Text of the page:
Anko's answer is excellent, but I'd like to summarize it a bit and fill in some missing details.
As you correctly note, the formula for motion under constant acceleration is:
s = vt + ½at2
s is the distance the object moves during a time interval of length
v is the initial velocity of the object at the beginning of the interval, and
a is the acceleration. As written, this formula gives
s as a function of
a, but we can solve it for
a as a function of
½at2 = s − vt
a = 2(s − vt) / t2
t as a function of
a is also possible, but requires the quadratic formula:
½at2 + vt - s = 0
t = −v/a ± sqrt(v2 + 2as) / a
Note that the formula gives us two solutions, depending on the sign in front of the
sqrt; we don't want negative solutions, so we should choose the plus sign if
a is positive and the minus sign if
a is negative, or, in other words:
t = −v/a + sqrt(v2 + 2as) / abs(a)
(This formula will always give the larger of the two solutions, if there are any. It's possible for even this solution to be negative, if we're both moving and accelerating away from the target and will thus never meet it again with the current acceleration. It's also possible to have two positive solutions, if we're going to pass the target once in each direction, or to have no real-valued solutions at all, if our trajectory has never passed the target and never will; e.g. the trajectory is that of a thrown rock, and the target is the moon. In that last case, the input to the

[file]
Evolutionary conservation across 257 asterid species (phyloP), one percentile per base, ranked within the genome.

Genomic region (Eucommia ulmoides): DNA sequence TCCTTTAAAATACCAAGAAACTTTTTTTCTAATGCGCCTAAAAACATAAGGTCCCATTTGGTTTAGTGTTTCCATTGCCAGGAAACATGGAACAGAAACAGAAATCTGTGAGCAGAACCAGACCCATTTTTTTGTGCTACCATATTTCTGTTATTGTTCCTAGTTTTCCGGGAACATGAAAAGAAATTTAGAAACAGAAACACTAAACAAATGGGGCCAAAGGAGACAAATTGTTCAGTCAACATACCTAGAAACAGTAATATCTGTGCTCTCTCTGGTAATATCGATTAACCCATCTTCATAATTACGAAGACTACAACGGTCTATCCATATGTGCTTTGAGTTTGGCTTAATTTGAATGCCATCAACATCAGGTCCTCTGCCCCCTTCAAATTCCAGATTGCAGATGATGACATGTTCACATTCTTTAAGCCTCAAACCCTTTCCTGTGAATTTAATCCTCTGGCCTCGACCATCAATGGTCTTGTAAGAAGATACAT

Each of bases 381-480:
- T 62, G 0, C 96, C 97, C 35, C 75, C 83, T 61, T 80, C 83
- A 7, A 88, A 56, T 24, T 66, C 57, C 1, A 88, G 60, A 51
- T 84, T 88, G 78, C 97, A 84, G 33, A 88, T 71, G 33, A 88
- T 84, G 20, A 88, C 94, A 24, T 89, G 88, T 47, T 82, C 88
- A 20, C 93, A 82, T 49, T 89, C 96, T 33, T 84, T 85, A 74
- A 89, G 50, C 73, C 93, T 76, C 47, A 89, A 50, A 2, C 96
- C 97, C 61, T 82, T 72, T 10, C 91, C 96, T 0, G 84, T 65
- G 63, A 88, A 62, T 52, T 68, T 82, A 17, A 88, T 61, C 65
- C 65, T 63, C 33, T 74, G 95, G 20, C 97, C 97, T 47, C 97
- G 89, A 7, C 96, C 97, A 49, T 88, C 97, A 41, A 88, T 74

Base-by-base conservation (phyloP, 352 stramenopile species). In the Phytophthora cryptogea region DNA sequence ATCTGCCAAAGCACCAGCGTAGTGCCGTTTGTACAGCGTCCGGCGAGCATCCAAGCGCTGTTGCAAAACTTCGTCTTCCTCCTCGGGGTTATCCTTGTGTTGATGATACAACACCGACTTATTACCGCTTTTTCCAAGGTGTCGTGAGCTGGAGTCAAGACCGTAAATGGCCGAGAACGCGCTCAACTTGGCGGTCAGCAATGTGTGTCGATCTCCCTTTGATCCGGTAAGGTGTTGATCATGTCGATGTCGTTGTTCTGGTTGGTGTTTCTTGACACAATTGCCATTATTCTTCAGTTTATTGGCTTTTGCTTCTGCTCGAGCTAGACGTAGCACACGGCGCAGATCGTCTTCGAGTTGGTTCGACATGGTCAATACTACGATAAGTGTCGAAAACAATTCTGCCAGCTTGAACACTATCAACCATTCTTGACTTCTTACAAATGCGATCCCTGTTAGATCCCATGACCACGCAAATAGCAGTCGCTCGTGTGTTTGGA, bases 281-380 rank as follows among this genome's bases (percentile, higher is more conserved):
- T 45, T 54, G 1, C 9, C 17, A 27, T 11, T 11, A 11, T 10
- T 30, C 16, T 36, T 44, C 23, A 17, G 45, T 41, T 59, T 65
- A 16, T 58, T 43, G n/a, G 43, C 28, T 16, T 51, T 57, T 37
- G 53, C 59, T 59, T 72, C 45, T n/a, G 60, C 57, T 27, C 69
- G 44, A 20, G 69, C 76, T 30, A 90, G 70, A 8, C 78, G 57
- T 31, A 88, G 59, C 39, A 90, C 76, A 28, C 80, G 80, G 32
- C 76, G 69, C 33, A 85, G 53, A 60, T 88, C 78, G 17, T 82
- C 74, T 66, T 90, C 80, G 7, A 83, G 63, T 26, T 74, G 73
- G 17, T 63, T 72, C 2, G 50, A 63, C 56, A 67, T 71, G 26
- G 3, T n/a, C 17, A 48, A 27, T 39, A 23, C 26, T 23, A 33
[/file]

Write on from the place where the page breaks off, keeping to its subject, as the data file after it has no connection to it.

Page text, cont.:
sqrt function will be negative.)
Now we can just use this solution to calculate the expected arrival time, adjust it any way we like, and then use the earlier solution for
a above to calculate the acceleration needed to arrive at that time.
Now, the remaining problem is that the formula above is for exact Newtonian mechanics. If your game is using a poor physics simulation, it may deviate from the exact motion, in which case the simulated path of your object may not match the predictions of this formula.
The best solution is to use a better physics simulation.
In particular, to get accurate trajectories under constant acceleration, you should apply the first formula above on each time step to compute new object positions, like this:
x' = x + vΔt + ½aΔt2
v' = v + aΔt
v are the initial position and velocity of the object before the timestep,
v' are the new position and velocity of the object after the time step,
Δt is the length of the time step and
a is the acceleration.
As long as
a is constant, this formula gives exact results (up to the limits of numerical accuracy, anyway). If
a can vary, you can get even better results using the velocity Verlet method described in the linked post:
a = a(x, v, t)
x' = x + vΔt + ½aΔt2
a' = a(x', v + aΔt, t + Δt)
v' = v + ½(a + a')Δt